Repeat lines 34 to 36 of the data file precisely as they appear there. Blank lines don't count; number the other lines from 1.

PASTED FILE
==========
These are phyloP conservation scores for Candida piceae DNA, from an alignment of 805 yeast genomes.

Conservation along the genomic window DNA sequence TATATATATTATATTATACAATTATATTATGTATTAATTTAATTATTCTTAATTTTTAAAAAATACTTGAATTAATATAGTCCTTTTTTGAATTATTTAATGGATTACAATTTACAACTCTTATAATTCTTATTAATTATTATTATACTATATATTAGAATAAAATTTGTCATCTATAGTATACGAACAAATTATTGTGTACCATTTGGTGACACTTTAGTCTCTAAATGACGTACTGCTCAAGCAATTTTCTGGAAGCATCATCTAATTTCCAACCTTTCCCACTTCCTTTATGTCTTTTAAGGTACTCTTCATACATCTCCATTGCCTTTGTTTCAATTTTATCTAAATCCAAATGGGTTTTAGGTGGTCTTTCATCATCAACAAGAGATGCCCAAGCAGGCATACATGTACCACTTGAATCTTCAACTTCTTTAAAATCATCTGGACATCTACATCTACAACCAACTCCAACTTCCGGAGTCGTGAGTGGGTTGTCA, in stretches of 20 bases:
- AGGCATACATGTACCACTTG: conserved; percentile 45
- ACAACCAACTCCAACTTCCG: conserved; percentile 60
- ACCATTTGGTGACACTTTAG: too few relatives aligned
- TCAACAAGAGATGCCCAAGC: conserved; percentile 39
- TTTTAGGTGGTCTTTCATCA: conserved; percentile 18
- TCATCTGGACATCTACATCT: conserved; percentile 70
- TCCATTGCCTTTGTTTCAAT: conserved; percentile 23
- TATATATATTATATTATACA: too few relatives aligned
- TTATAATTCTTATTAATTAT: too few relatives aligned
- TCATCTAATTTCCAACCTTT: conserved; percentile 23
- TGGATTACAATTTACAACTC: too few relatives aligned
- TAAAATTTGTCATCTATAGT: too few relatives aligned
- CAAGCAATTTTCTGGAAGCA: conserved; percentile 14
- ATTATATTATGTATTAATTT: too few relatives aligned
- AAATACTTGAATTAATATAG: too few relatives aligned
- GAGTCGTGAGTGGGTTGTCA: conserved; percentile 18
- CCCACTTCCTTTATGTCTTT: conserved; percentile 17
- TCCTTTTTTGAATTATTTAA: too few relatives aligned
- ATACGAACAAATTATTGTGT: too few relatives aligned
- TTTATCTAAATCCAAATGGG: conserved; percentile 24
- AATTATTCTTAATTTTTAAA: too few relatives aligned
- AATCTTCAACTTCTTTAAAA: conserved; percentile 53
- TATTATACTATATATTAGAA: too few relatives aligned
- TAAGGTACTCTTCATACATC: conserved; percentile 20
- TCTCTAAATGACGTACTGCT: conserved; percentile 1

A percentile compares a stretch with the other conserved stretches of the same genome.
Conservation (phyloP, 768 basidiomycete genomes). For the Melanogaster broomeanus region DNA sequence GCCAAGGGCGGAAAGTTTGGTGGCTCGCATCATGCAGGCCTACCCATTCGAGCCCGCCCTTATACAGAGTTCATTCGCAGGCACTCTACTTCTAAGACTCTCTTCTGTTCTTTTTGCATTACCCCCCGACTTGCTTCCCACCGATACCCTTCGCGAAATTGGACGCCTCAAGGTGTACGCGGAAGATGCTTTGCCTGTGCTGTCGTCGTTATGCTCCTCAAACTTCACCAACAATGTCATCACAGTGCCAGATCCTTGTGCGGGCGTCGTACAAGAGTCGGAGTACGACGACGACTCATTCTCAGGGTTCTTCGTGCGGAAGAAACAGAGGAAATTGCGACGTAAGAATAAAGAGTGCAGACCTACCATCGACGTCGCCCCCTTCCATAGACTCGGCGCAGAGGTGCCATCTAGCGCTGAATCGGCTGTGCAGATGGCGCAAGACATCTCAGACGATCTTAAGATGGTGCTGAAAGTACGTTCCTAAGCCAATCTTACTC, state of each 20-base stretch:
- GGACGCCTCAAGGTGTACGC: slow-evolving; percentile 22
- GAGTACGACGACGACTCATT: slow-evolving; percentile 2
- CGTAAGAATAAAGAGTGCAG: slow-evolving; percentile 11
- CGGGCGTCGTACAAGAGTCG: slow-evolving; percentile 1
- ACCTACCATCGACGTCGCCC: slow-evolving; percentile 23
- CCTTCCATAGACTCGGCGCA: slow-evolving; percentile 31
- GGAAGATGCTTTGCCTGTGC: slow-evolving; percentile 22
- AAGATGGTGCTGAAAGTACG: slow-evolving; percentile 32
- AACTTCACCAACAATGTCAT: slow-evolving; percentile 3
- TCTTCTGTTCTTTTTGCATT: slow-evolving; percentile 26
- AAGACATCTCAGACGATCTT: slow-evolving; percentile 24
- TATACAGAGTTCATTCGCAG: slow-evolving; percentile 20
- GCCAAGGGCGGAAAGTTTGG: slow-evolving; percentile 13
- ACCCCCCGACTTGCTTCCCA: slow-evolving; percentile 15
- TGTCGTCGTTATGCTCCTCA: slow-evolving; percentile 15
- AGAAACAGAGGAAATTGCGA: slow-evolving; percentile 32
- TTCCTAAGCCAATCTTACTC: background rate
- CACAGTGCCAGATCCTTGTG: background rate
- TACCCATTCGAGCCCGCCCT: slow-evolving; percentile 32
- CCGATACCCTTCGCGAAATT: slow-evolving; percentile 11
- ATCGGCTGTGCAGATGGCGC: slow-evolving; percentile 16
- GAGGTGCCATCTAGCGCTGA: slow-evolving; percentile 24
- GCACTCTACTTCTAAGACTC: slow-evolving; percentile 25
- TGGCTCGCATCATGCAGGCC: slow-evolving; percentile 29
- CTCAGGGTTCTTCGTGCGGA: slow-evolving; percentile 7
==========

- ACCTACCATCGACGTCGCCC: slow-evolving; percentile 23
- CCTTCCATAGACTCGGCGCA: slow-evolving; percentile 31
- GGAAGATGCTTTGCCTGTGC: slow-evolving; percentile 22